Stool samples from the affected parties as well as food handlers are currently being screened by MOH, and only handlers who have been certified medically fit will resume work after the bakery reopens.

All food handlers will also be required to retake and pass the Basic Food Hygiene course.

The hotel is required to clean and sanitise the bakery, including equipment, utensils, work surfaces and toilets, as well as rectify the identified food preparation lapses.

Goodwood Park Hotel has apologised to its guests and said it is cooperating with the agencies. “We would like to assure the public and all our guests that we treat all matters relating to food safety standards very seriously,” it said in a Facebook post, adding that it is sourcing alternatives to the affected desserts from “reputable establishments”.

“Goodwood Park’s durian pastries, especially the puffs, are dependably good and the hotel comes up with new offerings every year, so this comes as a real surprise,” said Ms Tan Hsueh Yun, food editor for The Straits Times Life section.

Stalls in Singapore told to stop selling Chinese-style raw-fish dishes

Food stalls have been ordered to stop selling Chinese-style raw-fish dishes until they can comply with stipulated guidelines, after investigations by the Ministry of Health (MOH) found a definite link between eating these dishes and Group B Streptococcus  (GBS) infection, which can potentially cause permanent disability and even death in severe cases.

strep.raw.fish.nov.15To date, two persons have died from GBS infections this year, said MOH today (Nov 27), without providing details. One of the cases was not linked to the ongoing outbreak, and the other is being investigated.

MOH said it has been notified of 355 cases of GBS infections so far. Of these, about 150 cases had the Sequence Type (ST) 283 strain which causes Type III GBS disease. In comparison, there were, on average, 150 cases of GBS infections per year from 2011 to last year.

The consumption of Chinese-style ready-to-eat raw-fish dishes was found to be associated with Type III GBS disease, said the National Environment Agency (NEA) in a joint media briefing yesterday with the MOH and the Agri-Food and Veterinary Authority of Singapore (AVA). MOH had said previously it has not found any links between the GBS infection and the consumption of Japanese raw meat or fish dish sashimi. Examples of popular Chinese-style raw-fish dishes are “yusheng”, which is usually eaten during Chinese New Year, and raw-fish porridge.

Over 70 stalls selling Chinese-style raw fish dishes have been identified by the authorities. NEA met with the owners of some of these stalls to brief them on its directive and guidelines, which include buying fish from suppliers which can provide certification on the health of the fish from authorities in the country of origin. Other measures include proper cold chain management, such as keeping fish for raw consumption chilled at the right temperature, and proper hygiene practices like using separate kitchen tools for preparing raw fish.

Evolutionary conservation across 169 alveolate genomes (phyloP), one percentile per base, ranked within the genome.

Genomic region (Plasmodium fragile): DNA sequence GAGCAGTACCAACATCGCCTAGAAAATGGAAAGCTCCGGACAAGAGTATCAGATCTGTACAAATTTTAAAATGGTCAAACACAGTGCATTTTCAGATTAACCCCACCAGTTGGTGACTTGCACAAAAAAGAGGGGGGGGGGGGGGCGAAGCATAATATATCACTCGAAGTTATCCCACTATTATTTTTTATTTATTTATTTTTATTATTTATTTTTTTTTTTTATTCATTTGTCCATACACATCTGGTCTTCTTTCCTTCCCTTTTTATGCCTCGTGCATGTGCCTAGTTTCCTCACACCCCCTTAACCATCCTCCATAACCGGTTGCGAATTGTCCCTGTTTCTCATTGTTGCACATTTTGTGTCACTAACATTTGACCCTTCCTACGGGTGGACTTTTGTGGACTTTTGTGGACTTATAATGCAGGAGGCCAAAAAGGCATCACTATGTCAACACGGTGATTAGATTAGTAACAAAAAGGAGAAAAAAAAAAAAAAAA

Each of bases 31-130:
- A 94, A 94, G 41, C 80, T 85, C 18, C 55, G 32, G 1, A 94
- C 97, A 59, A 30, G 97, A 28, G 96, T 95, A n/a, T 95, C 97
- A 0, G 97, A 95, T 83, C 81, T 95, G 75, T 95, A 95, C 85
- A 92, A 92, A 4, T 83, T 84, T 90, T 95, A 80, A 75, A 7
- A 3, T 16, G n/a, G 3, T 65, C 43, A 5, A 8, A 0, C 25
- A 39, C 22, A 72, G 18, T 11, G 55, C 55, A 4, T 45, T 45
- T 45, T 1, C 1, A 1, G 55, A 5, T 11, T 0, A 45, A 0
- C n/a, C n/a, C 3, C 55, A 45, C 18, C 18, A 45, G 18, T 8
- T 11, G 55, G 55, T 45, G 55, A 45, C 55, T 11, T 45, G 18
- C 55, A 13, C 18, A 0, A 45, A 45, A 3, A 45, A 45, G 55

‘In my field, likely is not the same as layman term of likely’ Singapore court questions source of 4-year-old’s death from Salmonella

A boy of four who died after contracting Salmonella did not necessarily get it from a nasi padang stall where his mother bought food, a court heard.

nasi.padangAt a further inquest into the death of Shayne Sujith Balasubraamaniam on Jan 22 last year, State Coroner Marvin Bay found that it was only a “likelihood” that he contracted the infection from food consumed at the stall.

He, his mother and two- year-old sister suffered fever, diarrhoea and vomiting on Jan 19, a day after eating food bought from Kopitiam food court in Northpoint shopping centre.

His mother had bought home tahu goreng for him, and rice, chicken curry and bergedil (potato cutlets) for the three of them on Jan 18.

All three were taken to a polyclinic where Shayne was assessed to be severely dehydrated and prescribed medication.

He showed signs of recovery on Jan 21 but his condition worsened the next day. The cause of death was primarily consistent with salmonella septicaemia.

Two days later, the implicated food stall was inspected and found to have hygiene lapses.

The stallholder, Madam Siti Abibah Guno, was fined a total of $1,400 last month for failing to register a food handler, and protect food in a covered receptacle.

She has since cancelled her foodstall licence after Kopitiam terminated her tenancy agreement in November.

Recalled to the stand yesterday, Dr Hishamuddin Badaruddin, assistant director at the Health Ministry’s Communicable Diseases Division, could not conclude 100 per cent that the source of infection was the nasi padang stall.

The further hearing was held as the State wanted the court to clarify the coroner’s phrasing last October that it was “highly likely” the family had contracted the infection from the stall.

At the last hearing, Dr Hishamuddin had said lapses such as the way food was prepared could have contributed to bacterial growth, particularly the practice of partial cooking and refreezing of chicken parts.

He testified yesterday that the results of environmental swabs showed no salmonella in the stall nor in the food samples taken.

While there was salmonella bacteria found in the three family members, there was nothing else to link it to the stall.

He agreed with State Counsel Zhou Yihong, who assisted in the inquiry, that although he used the word “likely”, this likelihood of bacteria found in the cases was actually quite low.

“In my field, the word likely is not the same as the layman term of likely,” he said.